Charity evaluator

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A charity evaluator is an organization, normally non-profit, that focusses on assessing charities. They attempt to bring things like skepticism and business best practices to the field of philanthropy.

Auditing charities[edit]

The Toronto Star reports on some of the difficulties and revelations of auditing charities as described by Charity Intelligence Canada (CIC). The authors call it "concerning", for example, that one in five of "Canada's top 100 charities" refused to release their full audited financial statements to CIC. Moreover, one quarter of the "top 100 charities" store at least 3 years worth of funding (that is, they have three times their annual budget in savings) and some store as much as 8 years worth. Of the "top 100 charities", 14% exceed the guidelines set by the Canada Revenue Agency by spending more than 35% of donations on fundraising – with some spending as much as 50% of donations on fundraising.[1]

Comparing philosophies[edit]

Conventionally, most people expect that charities are probably accomplishing good unless there's proof that money is being misappropriated.
We disagree: we think that charities can easily fail to have impact, even when they're doing exactly what they say they are...charities raise money based on their ability to market themselves and fundraise, as opposed to their ability to change lives. Because charities aren't being held accountable based on impact, there are probably a lot of charities that continue to raise and spend money but don't make any difference at all.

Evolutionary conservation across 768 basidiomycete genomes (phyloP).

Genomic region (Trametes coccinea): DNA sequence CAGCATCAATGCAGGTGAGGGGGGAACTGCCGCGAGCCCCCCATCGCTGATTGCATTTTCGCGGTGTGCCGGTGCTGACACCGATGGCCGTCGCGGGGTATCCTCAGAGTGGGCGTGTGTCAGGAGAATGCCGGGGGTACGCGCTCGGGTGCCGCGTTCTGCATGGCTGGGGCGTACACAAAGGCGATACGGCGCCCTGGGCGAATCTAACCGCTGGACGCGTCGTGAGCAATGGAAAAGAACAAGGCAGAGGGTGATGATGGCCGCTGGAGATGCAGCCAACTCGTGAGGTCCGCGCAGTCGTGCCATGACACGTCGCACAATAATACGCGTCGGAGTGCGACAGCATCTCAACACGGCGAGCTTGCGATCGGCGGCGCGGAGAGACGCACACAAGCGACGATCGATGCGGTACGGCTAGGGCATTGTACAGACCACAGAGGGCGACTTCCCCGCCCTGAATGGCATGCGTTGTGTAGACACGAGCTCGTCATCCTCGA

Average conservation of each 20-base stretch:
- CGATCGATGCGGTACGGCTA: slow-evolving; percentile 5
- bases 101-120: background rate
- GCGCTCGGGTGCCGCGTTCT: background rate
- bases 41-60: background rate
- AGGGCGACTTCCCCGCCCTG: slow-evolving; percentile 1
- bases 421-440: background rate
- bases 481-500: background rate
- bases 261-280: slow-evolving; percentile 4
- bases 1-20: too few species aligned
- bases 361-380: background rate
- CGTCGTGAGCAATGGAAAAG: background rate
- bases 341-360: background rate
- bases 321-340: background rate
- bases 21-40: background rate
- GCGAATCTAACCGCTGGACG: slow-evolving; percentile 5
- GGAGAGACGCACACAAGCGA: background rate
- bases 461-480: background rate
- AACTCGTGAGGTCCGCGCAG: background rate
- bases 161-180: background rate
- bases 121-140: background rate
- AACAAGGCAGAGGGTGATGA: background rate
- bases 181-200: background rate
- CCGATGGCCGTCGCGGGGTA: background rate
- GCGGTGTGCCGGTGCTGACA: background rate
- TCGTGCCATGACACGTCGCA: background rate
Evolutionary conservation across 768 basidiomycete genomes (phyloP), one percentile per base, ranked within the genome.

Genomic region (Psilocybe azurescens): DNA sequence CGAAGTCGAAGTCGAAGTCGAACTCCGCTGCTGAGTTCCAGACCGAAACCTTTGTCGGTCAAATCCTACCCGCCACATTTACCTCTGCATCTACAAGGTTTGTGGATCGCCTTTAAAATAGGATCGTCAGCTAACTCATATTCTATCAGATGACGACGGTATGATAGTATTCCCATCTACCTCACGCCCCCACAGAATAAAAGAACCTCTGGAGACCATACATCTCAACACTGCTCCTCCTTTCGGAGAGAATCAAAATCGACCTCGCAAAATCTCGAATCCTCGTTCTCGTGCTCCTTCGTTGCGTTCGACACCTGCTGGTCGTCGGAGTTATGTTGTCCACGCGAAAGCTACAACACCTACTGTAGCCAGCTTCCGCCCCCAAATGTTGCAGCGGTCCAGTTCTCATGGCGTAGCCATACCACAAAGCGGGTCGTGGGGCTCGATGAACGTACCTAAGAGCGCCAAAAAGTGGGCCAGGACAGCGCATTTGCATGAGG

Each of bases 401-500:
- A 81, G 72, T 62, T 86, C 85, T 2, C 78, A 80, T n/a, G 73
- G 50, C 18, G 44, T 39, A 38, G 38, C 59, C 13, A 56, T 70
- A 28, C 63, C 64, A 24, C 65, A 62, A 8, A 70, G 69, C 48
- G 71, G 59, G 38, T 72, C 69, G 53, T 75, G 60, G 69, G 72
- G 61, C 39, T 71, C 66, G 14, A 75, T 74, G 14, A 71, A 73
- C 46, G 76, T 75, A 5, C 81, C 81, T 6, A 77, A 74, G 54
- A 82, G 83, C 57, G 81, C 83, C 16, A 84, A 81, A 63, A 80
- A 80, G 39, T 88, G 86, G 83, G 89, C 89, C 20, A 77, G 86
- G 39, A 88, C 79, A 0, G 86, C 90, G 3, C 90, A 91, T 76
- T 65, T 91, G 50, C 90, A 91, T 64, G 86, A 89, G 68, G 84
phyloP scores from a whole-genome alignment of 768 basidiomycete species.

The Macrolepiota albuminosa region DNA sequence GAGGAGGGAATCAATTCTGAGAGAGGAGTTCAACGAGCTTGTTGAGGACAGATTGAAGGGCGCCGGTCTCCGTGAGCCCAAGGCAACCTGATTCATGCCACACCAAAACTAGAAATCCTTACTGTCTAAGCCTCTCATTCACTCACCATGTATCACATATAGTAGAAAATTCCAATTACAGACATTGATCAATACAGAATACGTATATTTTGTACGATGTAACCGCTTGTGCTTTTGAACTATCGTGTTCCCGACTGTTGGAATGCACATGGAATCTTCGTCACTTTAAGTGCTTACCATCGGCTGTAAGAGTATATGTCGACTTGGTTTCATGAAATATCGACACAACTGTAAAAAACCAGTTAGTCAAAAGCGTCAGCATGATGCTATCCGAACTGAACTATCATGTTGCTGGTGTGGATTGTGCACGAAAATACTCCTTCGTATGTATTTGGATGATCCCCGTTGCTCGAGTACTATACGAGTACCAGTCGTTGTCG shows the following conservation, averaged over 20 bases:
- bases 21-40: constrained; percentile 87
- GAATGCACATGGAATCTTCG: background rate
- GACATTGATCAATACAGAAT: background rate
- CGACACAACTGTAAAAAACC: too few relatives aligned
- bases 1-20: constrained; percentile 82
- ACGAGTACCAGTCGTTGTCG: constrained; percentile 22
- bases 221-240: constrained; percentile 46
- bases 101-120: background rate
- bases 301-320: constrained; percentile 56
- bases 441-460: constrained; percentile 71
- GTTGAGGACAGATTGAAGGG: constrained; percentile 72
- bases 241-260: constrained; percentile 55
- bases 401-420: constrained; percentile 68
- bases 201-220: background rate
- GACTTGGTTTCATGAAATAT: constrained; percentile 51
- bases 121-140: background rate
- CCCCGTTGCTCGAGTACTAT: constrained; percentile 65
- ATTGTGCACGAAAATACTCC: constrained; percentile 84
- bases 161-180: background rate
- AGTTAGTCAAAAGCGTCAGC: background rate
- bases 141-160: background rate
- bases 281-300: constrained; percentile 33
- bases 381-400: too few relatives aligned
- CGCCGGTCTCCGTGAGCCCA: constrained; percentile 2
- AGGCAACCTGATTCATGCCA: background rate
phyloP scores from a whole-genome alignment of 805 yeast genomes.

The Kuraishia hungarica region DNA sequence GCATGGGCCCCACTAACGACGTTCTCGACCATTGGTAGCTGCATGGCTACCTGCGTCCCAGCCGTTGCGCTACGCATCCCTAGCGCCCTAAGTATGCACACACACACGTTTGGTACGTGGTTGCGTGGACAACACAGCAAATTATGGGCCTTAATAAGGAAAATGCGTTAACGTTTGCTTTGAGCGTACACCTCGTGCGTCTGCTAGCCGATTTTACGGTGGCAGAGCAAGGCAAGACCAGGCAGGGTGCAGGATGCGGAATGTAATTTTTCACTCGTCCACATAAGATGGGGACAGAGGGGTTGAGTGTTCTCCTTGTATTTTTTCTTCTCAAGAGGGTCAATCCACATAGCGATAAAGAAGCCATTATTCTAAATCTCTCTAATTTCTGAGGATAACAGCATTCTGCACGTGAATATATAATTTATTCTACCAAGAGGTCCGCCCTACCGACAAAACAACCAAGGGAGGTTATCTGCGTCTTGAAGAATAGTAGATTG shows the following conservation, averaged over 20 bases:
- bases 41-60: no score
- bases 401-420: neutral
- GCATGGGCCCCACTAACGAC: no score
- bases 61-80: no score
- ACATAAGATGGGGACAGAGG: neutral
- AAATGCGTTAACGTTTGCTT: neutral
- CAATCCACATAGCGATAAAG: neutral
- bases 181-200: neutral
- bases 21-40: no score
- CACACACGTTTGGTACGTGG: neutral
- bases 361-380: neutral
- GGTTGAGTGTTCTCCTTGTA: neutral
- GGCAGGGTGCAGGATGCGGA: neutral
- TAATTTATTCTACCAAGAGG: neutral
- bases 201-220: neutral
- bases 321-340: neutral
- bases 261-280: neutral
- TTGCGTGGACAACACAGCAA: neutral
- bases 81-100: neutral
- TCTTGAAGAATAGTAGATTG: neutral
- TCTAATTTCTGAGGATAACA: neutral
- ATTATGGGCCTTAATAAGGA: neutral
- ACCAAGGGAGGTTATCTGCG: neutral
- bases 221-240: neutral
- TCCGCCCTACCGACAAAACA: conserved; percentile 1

Givewell's Giving 101[2]

Charity evaluators have a range of different philosophies. For example, San Francisco-based evaluator GiveWell challenged evaluators Charity Navigator and Great Nonprofits for their high ratings of the Central Asia Institute (CAI) after the CAI was involved in a scandal. Givewell's says its model was superior in this case because Givewell recommends only a few charities most supported by evidence, and avoids commenting on charities that provide as little information as did CAI.[3] Givewell also contends that the most valuable charities are often those that work overseas, and do not work in disaster relief or microfinance.[4]

Charity evaluators sometimes cooperate. A joint press release by Givewell, Great Nonprofits, and Philanthropedia discusses why the "overhead ratio" is a bad way to measure the effectiveness of charities. For example, ranking charities that way incentivises them to minimize costs billed as "administrative", even when more administration would be best value (i.e. when more administrative expenses would ultimately save the entire project money).[5][6]

List of notable charity evaluators[edit]

See also[edit]